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Iio A.,Gifu International Institute of Biotechnology | Nakagawa Y.,Aichi University | Hirata I.,Aichi University | Naoe T.,Nagoya University | And 2 more authors.
Molecular Cancer | Year: 2010

In a variety of cancers, altered patterns of microRNA (miRNA) expression are reported and may affect the cell cycle and cell survival. Recent studies suggest that the expression level of miRNAs that act as tumor suppressors is frequently reduced in cancers because of chromosome deletions, epigenetical changes, aberrant transcription and disturbances in miRNA processing. miR-143 and -145, which are located approximately 1.3 kb from each other at chromosome 5q33, are highly expressed in several tissues, but down-regulated in most cancers. However, the mechanism of this down-regulation has not been investigated in detail. Here, we show that both miRNAs were expressed well under the same control program in human tissues, but were down-regulated equally in the most of the cancer cell lines tested. Then we identified the host gene encoding both miRNAs. The transcripts of this gene were approximately 11, 7.5, and 5.5 kb long; and the expression of these transcripts was coordinated with that of its resident miRNAs and down-regulated in the cancer cell lines tested as well as in colorectal cancer tissue samples. These data demonstrate that the host gene can function as a primary miRNA transcript and suggest that the down-regulation of host gene expression caused the low-expression of its encoded microRNAs-143 and -145 in human cancer cell lines and in cancer tissues.© 2010 Iio et al; licensee BioMed Central Ltd. Source

Naoi M.,Gifu International Institute of Biotechnology | Maruyama W.,National Research Center for Geriatrics and Gerontology | Inaba-Hasegawa K.,Gifu International Institute of Biotechnology | Akao Y.,Gifu University
International Review of Neurobiology | Year: 2011

In Parkinson's disease, type B monoamine oxidase (MAO-B) is proposed to play an important role in the pathogenesis through production of reactive oxygen species and neurotoxins from protoxicants, such as 1-methyl-4-phenyl-1,2,3,6-tetrahydropyridine. In addition, inhibitors of MAO-B protect neurons in the cellular and animal models of Parkinson's and Alzheimer's diseases. However, the role of type A MAO (MAO-A) in neuronal death and neuroprotection by MAO-B inhibitors has been scarcely elucidated. This chapter presents our recent results on the involvement of MAO-A in the activation of mitochondrial death signal pathway and in the induction of prosurvival genes to prevent cell death with MAO-B inhibitors. The roles of MAO-A in the regulation of neuronal survival and death are discussed in concern to find a novel strategy to protect neurons in age-associated neurodegenerative disorders and depression. © 2011 Elsevier Inc. Source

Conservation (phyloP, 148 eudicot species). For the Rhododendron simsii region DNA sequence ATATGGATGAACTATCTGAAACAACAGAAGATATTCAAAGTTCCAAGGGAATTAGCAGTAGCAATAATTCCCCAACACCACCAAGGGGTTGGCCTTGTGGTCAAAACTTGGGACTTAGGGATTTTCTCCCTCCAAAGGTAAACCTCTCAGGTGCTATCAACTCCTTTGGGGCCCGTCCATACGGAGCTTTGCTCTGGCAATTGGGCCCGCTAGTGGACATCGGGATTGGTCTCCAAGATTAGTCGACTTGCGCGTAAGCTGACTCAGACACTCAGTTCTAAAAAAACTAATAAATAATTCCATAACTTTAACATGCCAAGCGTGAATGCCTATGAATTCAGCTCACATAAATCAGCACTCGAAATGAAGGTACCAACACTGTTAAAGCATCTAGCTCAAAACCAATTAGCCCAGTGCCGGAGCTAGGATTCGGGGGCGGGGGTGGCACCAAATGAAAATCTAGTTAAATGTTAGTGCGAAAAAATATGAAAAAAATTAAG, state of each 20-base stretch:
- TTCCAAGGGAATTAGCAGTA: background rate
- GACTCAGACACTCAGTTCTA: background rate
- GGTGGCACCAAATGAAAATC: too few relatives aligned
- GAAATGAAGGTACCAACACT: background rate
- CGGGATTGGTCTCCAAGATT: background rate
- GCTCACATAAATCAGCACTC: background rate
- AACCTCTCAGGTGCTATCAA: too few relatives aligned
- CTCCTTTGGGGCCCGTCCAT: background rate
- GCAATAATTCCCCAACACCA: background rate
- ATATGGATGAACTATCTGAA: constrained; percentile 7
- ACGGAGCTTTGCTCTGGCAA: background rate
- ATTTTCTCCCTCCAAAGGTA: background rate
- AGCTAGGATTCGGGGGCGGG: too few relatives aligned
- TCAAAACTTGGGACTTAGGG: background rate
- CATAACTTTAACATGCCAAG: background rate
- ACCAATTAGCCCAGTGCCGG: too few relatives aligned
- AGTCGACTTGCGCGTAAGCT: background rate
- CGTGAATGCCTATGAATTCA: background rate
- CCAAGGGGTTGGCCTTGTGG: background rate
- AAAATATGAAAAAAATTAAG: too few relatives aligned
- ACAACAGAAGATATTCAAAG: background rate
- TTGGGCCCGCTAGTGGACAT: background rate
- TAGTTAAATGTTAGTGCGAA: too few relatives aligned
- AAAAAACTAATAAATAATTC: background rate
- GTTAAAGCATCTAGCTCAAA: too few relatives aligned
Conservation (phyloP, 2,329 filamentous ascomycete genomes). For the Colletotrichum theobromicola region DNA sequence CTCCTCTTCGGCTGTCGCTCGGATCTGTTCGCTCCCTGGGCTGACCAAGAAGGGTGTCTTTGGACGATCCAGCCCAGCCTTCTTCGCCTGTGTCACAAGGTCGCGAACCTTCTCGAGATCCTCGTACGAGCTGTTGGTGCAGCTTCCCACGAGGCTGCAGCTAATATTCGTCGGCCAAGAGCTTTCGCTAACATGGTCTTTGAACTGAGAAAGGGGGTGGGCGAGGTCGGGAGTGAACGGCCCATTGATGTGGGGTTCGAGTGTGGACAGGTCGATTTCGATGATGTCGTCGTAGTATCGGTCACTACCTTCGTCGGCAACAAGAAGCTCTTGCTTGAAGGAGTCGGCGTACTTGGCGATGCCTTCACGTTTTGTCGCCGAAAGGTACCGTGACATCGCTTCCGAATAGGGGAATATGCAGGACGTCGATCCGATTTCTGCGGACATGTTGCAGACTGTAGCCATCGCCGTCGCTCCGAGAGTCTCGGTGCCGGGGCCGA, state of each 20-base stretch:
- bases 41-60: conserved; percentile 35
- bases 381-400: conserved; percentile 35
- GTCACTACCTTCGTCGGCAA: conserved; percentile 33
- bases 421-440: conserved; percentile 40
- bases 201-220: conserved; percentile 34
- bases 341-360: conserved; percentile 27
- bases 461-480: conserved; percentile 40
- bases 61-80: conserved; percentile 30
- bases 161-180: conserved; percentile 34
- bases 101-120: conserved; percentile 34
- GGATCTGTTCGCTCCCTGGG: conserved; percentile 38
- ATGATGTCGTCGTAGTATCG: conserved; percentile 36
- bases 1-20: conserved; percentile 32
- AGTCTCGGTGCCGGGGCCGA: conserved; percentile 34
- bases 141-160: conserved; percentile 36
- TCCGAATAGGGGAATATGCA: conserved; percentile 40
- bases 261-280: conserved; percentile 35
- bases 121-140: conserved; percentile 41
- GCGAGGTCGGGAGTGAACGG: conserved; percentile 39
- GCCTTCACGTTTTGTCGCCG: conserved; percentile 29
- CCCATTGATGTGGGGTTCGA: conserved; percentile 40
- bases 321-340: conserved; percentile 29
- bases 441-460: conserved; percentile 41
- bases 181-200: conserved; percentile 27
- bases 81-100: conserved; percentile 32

Itoh T.,Gifu International Institute of Biotechnology | Takeda S.,Keio University | Akao Y.,Gifu International Institute of Biotechnology | Akao Y.,Gifu University
Journal of Biological Chemistry | Year: 2010

MicroRNAs (miRs) represent a class of endogenous ∼18-25 nucleotide RNAs that regulate gene expression through translational repression by binding to a target mRNA. These miRs regulate several biological functions, such as cell growth, cell differentiation, carcinogenesis, and so on. In a previous report, we have indicated that miR-141 and -200a act as preosteoblast differentiation modulators. In the present study, using microRNA array and in silico analyses, we found that miR-208 is closely involved in preosteoblast differentiation by partially regulating the expression of Ets1 (V-ets erythroblastosis virus E26 oncogene homolog 1), which transactivates osteopontin, runt-related transcription factor 2, parathyroid hormone-related protein, and type I procollagen. Furthermore, the enforced expression of mature miR-208 in murine preosteoblast in MC3T3-E1 cells or primary osteoblast cells remarkably attenuated BMP-2-induced preosteoblast differentiation. In addition, we determined that Ets1 is a target gene of miR-208 by using a sensor luciferase reporter assay. Taken together, these results suggest that the down-regulation of miR-208 in BMP-2-stimulated osteoblast differentiation is an important part of the regulatory machinery involved in early osteogenesis. © 2010 by The American Society for Biochemistry and Molecular Biology, Inc. Source